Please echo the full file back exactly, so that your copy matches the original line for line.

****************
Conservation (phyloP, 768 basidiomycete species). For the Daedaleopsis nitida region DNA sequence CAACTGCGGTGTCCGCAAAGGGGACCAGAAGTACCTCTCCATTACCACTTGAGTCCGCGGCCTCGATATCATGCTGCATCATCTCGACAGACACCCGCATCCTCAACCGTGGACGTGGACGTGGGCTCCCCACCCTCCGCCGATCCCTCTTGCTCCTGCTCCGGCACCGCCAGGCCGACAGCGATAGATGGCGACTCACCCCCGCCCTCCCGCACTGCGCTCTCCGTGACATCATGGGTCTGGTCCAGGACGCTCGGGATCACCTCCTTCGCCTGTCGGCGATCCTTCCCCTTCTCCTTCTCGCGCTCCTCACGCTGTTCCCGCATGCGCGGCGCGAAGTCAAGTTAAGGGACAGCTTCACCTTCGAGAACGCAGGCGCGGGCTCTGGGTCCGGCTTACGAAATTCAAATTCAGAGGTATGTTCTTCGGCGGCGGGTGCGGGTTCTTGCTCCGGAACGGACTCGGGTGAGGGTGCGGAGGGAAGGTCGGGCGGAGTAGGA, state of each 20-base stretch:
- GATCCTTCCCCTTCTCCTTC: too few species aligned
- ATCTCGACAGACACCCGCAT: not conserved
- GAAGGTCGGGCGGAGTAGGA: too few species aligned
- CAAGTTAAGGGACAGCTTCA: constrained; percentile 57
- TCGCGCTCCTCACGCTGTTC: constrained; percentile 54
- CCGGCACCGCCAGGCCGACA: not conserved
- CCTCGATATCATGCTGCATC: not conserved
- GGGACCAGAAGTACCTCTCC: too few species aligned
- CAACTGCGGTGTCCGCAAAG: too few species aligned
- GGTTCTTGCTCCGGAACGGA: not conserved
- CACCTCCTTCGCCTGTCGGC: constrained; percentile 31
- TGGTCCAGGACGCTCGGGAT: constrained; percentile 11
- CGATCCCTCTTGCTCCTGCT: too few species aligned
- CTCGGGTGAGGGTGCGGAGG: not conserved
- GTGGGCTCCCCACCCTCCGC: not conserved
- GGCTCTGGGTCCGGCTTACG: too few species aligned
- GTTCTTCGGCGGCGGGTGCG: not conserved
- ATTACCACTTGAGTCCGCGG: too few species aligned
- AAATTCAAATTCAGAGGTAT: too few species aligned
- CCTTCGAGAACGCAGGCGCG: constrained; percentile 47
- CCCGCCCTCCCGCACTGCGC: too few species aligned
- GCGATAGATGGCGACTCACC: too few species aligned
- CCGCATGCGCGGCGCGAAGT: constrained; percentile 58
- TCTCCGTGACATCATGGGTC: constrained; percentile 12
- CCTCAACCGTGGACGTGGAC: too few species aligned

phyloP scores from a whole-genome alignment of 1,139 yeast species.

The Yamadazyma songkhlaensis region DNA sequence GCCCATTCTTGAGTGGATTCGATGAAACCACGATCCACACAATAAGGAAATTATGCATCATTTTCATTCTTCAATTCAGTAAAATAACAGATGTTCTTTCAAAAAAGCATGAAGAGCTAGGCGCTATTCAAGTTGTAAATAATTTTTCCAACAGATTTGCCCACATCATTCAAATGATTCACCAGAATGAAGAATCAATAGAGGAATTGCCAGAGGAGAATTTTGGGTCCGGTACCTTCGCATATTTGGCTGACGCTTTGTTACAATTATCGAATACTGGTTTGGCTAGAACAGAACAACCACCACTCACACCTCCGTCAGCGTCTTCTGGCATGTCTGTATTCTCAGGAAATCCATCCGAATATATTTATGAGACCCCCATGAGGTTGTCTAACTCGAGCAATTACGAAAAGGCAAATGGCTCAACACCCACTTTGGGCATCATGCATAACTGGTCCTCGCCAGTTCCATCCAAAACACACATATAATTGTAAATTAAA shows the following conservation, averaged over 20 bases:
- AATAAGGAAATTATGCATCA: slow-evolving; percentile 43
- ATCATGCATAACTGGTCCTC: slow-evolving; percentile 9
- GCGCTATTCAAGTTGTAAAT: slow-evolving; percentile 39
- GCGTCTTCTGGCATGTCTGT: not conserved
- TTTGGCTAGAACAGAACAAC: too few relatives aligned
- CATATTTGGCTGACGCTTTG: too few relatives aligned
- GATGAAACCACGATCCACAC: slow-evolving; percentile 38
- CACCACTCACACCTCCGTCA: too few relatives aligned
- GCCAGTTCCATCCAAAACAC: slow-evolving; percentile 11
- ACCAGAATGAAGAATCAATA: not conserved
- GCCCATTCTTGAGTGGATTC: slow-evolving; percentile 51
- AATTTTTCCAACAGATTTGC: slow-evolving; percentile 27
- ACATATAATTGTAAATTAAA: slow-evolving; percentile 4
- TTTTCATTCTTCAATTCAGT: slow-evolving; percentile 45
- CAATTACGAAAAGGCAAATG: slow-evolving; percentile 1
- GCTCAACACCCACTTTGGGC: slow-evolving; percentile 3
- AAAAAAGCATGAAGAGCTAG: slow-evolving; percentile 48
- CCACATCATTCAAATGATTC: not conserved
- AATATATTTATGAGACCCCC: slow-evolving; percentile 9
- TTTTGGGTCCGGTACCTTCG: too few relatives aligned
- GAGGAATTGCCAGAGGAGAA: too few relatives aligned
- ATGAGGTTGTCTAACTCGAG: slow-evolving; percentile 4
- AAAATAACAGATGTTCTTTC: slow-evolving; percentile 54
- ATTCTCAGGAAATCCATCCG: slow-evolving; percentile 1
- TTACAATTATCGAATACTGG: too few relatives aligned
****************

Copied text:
Conservation (phyloP, 768 basidiomycete species). For the Daedaleopsis nitida region DNA sequence CAACTGCGGTGTCCGCAAAGGGGACCAGAAGTACCTCTCCATTACCACTTGAGTCCGCGGCCTCGATATCATGCTGCATCATCTCGACAGACACCCGCATCCTCAACCGTGGACGTGGACGTGGGCTCCCCACCCTCCGCCGATCCCTCTTGCTCCTGCTCCGGCACCGCCAGGCCGACAGCGATAGATGGCGACTCACCCCCGCCCTCCCGCACTGCGCTCTCCGTGACATCATGGGTCTGGTCCAGGACGCTCGGGATCACCTCCTTCGCCTGTCGGCGATCCTTCCCCTTCTCCTTCTCGCGCTCCTCACGCTGTTCCCGCATGCGCGGCGCGAAGTCAAGTTAAGGGACAGCTTCACCTTCGAGAACGCAGGCGCGGGCTCTGGGTCCGGCTTACGAAATTCAAATTCAGAGGTATGTTCTTCGGCGGCGGGTGCGGGTTCTTGCTCCGGAACGGACTCGGGTGAGGGTGCGGAGGGAAGGTCGGGCGGAGTAGGA, state of each 20-base stretch:
- GATCCTTCCCCTTCTCCTTC: too few species aligned
- ATCTCGACAGACACCCGCAT: not conserved
- GAAGGTCGGGCGGAGTAGGA: too few species aligned
- CAAGTTAAGGGACAGCTTCA: constrained; percentile 57
- TCGCGCTCCTCACGCTGTTC: constrained; percentile 54
- CCGGCACCGCCAGGCCGACA: not conserved
- CCTCGATATCATGCTGCATC: not conserved
- GGGACCAGAAGTACCTCTCC: too few species aligned
- CAACTGCGGTGTCCGCAAAG: too few species aligned
- GGTTCTTGCTCCGGAACGGA: not conserved
- CACCTCCTTCGCCTGTCGGC: constrained; percentile 31
- TGGTCCAGGACGCTCGGGAT: constrained; percentile 11
- CGATCCCTCTTGCTCCTGCT: too few species aligned
- CTCGGGTGAGGGTGCGGAGG: not conserved
- GTGGGCTCCCCACCCTCCGC: not conserved
- GGCTCTGGGTCCGGCTTACG: too few species aligned
- GTTCTTCGGCGGCGGGTGCG: not conserved
- ATTACCACTTGAGTCCGCGG: too few species aligned
- AAATTCAAATTCAGAGGTAT: too few species aligned
- CCTTCGAGAACGCAGGCGCG: constrained; percentile 47
- CCCGCCCTCCCGCACTGCGC: too few species aligned
- GCGATAGATGGCGACTCACC: too few species aligned
- CCGCATGCGCGGCGCGAAGT: constrained; percentile 58
- TCTCCGTGACATCATGGGTC: constrained; percentile 12
- CCTCAACCGTGGACGTGGAC: too few species aligned

phyloP scores from a whole-genome alignment of 1,139 yeast species.

The Yamadazyma songkhlaensis region DNA sequence GCCCATTCTTGAGTGGATTCGATGAAACCACGATCCACACAATAAGGAAATTATGCATCATTTTCATTCTTCAATTCAGTAAAATAACAGATGTTCTTTCAAAAAAGCATGAAGAGCTAGGCGCTATTCAAGTTGTAAATAATTTTTCCAACAGATTTGCCCACATCATTCAAATGATTCACCAGAATGAAGAATCAATAGAGGAATTGCCAGAGGAGAATTTTGGGTCCGGTACCTTCGCATATTTGGCTGACGCTTTGTTACAATTATCGAATACTGGTTTGGCTAGAACAGAACAACCACCACTCACACCTCCGTCAGCGTCTTCTGGCATGTCTGTATTCTCAGGAAATCCATCCGAATATATTTATGAGACCCCCATGAGGTTGTCTAACTCGAGCAATTACGAAAAGGCAAATGGCTCAACACCCACTTTGGGCATCATGCATAACTGGTCCTCGCCAGTTCCATCCAAAACACACATATAATTGTAAATTAAA shows the following conservation, averaged over 20 bases:
- AATAAGGAAATTATGCATCA: slow-evolving; percentile 43
- ATCATGCATAACTGGTCCTC: slow-evolving; percentile 9
- GCGCTATTCAAGTTGTAAAT: slow-evolving; percentile 39
- GCGTCTTCTGGCATGTCTGT: not conserved
- TTTGGCTAGAACAGAACAAC: too few relatives aligned
- CATATTTGGCTGACGCTTTG: too few relatives aligned
- GATGAAACCACGATCCACAC: slow-evolving; percentile 38
- CACCACTCACACCTCCGTCA: too few relatives aligned
- GCCAGTTCCATCCAAAACAC: slow-evolving; percentile 11
- ACCAGAATGAAGAATCAATA: not conserved
- GCCCATTCTTGAGTGGATTC: slow-evolving; percentile 51
- AATTTTTCCAACAGATTTGC: slow-evolving; percentile 27
- ACATATAATTGTAAATTAAA: slow-evolving; percentile 4
- TTTTCATTCTTCAATTCAGT: slow-evolving; percentile 45
- CAATTACGAAAAGGCAAATG: slow-evolving; percentile 1
- GCTCAACACCCACTTTGGGC: slow-evolving; percentile 3
- AAAAAAGCATGAAGAGCTAG: slow-evolving; percentile 48
- CCACATCATTCAAATGATTC: not conserved
- AATATATTTATGAGACCCCC: slow-evolving; percentile 9
- TTTTGGGTCCGGTACCTTCG: too few relatives aligned
- GAGGAATTGCCAGAGGAGAA: too few relatives aligned
- ATGAGGTTGTCTAACTCGAG: slow-evolving; percentile 4
- AAAATAACAGATGTTCTTTC: slow-evolving; percentile 54
- ATTCTCAGGAAATCCATCCG: slow-evolving; percentile 1
- TTACAATTATCGAATACTGG: too few relatives aligned